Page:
“For three decades, Jim has been the face of astronomy education at Georgia Tech,” says chair of the School of Physics, Dr. Michael Schatz. Dr. James Sowell has been a driving force in development of infrastructure to support astronomy education on the Georgia Tech campus and beyond. When he discovered the lack of resources going towards Georgia Tech’s astronomy program, Sowell began promoting and gaining funding for an observatory to be built on campus for the first time in over 120 years. After its opening in 2007, Sowell organized and hosted public viewing nights and open houses for thousands of local residents to visit the observatory and learn more about outer space. He has hosted many workshops and adult courses at the observatory for more than a decade in addition to the hundreds of Tech students he teaches each year.
Chandra Raman – Physics (Nomination Packet)
“As a faculty member trying to balance the daily demands of research and teaching, I find outreach to be a breath of fresh air,” writes Dr. Raman as he reflects on his passion for engaging in K-12 outreach. In 2019, Raman sponsored a summer research internship program in partnership with Center for Education Integrating Science, Mathematics, and Computing (CEISMC). He was recognized for this work with the Paul A. Duke Georgia Intern Fellowships for Teachers (GIFT) Program Mentor Award from CEISMC for mentoring a high school teacher and her student from Stilwell School of the Arts, a school with a large population of underrepresented minorities in STEM. Raman is also active in engaging K-12 students and teachers in physics and has done lectures and research with them. In addition, he’s helped train 21 students in undergraduate research, many of which have received the President Undergraduate Research Award (PURA). Through his many initiatives, Raman makes efforts in and out of the classroom to act as a mentor to students at Georgia Tech, Atlanta, and beyond.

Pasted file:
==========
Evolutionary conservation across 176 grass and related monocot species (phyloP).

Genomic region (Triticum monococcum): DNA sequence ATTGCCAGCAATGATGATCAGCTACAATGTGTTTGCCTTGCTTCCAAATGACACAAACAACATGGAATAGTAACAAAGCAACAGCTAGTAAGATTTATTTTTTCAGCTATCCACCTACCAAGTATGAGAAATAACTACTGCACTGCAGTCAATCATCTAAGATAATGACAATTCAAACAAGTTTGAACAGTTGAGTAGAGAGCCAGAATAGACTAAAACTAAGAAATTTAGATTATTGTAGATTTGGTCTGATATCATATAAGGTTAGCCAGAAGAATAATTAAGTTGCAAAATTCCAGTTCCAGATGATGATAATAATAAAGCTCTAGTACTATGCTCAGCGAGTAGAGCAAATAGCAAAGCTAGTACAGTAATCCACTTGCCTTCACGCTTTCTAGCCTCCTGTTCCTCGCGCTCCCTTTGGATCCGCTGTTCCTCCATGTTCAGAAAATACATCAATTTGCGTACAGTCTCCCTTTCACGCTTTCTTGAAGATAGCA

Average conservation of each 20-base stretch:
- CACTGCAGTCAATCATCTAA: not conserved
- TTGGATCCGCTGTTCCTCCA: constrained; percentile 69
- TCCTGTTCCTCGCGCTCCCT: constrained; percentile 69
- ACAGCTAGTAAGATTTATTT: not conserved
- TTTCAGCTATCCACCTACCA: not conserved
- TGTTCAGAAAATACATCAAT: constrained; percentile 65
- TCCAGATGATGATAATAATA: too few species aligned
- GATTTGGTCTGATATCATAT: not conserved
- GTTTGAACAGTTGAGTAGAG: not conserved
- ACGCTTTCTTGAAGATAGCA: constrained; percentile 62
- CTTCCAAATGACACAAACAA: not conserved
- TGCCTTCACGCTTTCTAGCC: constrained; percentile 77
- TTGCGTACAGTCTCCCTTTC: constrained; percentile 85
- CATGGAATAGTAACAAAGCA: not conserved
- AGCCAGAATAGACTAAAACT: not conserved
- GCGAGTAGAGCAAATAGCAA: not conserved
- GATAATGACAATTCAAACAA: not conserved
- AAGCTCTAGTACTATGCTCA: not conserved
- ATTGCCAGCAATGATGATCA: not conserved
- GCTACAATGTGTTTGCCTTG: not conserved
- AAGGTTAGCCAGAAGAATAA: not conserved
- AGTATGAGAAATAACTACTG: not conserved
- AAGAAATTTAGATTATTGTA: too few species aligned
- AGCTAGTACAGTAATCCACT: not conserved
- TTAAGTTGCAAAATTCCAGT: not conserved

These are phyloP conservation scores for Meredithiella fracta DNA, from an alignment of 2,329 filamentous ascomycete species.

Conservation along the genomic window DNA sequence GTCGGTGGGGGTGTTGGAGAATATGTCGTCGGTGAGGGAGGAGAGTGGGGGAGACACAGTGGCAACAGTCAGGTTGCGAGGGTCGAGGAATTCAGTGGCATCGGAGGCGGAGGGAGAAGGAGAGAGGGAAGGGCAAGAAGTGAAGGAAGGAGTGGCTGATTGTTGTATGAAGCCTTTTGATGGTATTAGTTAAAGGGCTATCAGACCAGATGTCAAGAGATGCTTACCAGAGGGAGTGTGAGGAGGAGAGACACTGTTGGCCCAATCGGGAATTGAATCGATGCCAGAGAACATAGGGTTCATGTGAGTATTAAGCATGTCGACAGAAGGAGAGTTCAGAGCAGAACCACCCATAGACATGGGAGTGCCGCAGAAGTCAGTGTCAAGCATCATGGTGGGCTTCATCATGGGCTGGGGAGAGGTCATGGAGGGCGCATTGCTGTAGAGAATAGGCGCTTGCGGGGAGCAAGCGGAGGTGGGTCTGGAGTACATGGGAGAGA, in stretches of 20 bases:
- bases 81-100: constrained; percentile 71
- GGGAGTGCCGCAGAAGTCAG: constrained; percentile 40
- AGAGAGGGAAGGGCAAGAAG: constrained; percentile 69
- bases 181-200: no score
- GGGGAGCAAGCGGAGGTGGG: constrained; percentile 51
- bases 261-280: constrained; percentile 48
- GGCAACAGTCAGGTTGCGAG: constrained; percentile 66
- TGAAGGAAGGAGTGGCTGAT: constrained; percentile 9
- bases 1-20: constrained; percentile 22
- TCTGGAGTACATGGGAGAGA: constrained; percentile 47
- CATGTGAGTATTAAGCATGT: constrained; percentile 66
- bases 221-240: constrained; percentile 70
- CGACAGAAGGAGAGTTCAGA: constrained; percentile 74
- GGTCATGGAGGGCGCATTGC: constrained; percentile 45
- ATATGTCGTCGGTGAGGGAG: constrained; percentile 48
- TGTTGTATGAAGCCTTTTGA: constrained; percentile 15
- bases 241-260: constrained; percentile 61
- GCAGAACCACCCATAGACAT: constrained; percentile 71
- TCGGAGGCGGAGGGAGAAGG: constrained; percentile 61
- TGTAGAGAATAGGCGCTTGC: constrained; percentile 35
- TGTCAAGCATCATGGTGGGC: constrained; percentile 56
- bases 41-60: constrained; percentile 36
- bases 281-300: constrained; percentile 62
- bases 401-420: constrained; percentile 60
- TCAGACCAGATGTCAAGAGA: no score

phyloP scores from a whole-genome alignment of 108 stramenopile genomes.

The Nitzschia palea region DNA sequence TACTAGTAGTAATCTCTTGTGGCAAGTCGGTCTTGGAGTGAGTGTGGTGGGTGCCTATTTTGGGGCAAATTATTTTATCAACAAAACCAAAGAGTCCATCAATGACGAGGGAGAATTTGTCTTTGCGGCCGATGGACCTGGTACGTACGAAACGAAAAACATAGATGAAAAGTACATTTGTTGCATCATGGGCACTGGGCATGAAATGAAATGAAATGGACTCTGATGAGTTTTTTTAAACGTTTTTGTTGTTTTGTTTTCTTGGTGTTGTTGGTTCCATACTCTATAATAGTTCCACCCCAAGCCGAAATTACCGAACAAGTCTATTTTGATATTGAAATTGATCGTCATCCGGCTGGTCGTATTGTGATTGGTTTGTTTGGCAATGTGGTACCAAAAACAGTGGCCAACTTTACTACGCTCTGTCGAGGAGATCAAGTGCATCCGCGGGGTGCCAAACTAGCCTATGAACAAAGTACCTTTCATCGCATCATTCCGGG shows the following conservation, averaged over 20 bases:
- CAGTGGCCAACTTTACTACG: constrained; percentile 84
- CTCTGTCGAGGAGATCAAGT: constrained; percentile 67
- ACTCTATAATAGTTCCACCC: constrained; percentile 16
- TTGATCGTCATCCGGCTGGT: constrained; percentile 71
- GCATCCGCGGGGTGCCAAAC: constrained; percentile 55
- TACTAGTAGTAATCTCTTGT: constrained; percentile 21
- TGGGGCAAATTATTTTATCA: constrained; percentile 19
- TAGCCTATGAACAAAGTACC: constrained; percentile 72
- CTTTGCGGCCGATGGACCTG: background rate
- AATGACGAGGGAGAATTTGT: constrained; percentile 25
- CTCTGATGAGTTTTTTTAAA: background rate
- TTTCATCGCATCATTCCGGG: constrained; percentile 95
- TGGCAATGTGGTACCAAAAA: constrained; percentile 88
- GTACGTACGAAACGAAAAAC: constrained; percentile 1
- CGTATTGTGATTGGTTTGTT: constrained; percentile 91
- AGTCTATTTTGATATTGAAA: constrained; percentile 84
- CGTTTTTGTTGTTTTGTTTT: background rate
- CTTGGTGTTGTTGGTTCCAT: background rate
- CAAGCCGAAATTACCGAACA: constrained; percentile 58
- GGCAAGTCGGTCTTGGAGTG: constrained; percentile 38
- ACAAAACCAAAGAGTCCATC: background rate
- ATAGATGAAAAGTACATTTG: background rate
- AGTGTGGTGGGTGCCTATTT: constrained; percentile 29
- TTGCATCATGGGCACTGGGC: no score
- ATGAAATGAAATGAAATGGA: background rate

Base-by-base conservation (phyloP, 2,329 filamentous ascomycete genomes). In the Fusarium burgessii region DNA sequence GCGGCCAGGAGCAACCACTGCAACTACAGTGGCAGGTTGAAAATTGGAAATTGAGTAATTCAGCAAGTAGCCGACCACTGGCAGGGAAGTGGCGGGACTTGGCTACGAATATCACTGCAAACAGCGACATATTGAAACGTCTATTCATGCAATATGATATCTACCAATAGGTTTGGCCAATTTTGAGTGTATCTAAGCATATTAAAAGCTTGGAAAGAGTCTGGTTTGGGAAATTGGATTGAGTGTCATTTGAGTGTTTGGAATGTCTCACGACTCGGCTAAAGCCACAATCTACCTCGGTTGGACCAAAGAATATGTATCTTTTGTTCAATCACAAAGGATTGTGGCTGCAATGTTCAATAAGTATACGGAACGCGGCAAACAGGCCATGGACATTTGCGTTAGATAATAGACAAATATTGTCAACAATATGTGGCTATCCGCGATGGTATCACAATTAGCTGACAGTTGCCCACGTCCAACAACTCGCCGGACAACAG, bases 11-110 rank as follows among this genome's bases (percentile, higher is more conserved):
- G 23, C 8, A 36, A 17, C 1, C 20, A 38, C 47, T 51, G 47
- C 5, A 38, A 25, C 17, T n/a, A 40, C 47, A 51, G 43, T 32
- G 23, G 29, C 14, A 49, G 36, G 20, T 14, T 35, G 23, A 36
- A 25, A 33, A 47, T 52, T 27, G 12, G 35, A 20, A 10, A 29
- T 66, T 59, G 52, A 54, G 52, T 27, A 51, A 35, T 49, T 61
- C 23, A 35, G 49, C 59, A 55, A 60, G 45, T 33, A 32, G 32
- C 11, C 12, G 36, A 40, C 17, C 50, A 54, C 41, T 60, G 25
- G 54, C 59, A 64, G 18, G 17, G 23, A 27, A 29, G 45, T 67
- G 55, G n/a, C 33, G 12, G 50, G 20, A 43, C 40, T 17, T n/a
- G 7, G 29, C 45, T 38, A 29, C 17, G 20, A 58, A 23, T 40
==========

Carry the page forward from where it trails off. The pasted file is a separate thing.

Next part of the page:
Cassie Mitchell, Assistant Professor, Biomedical Engineering (Nomination Packet)
Dr. Cassie Mitchell has worked tirelessly to help students explore their scientific interests at Georgia Tech and beyond. She has coordinated a variety of academic outreach and science programs for K-12 students throughout Georgia, running one of the largest high school research programs in the state, the Laboratory for Pathology Dynamics High School Internship Program. Dr. Mitchell is also the co-founder and director of the ABLE Alliance at Georgia Tech, an organization intended to serve the disabled community by providing them with greater access to disability services, professional development, networking opportunities, and a socially inclusive environment to connect with their peers. Chair of the BME Awards Committee Dr. Ajit P. Yoganathan states, “Dr. Mitchell is the premier example of a professor passionately engaged in educational outreach that makes the world a better place.”
Jonathan Clarke, Associate Professor of Finance, Scheller College of Business (Nomination Packet)
For over a decade, Dr. Johnathan Clarke has run the Wall Street on West Peachtree Summer Program, a week-long program that hosts 45 students on the Ferris-Goldsmith trading floor to educate students about financial literacy. High schoolers who participate in this program show significant improvement in fiscal literacy, averaging 30% higher than the national average on the financial literacy exam. In addition, Dr. Clarke has developed a personal finance course for Tech students, and he also hosts a one-day session with the Atlanta Area Council of the Boy Scouts of America in which boy scouts earn the personal finance merit badge.
Flavio H. Fenton, Physics (Nomination Packet)
Manu O. Platt, Biomedical Engineering and Robert M. Nerem, Mechanical Engineering (Nomination Packet)
Thomas Morley, Mathematics (Nomination Packet)
Ellery D. Ingall, Earth and Atmospheric Sciences (Nomination Packet)
Stefan A. France, Chemistry and Biochemistry (Nomination Packet)
Loren Williams, Chemistry and Biochemistry
Michael Knotts, Georgia Tech Research Institute
Jack Wood, Georgia Tech Research Institute
Ionnis Brilakis, Civil and Environmental Engineering
Meghan A. Duffey, Biology
Jake D. Soper, Chemistry and Biochemistry
Edward H. Conrad, Physics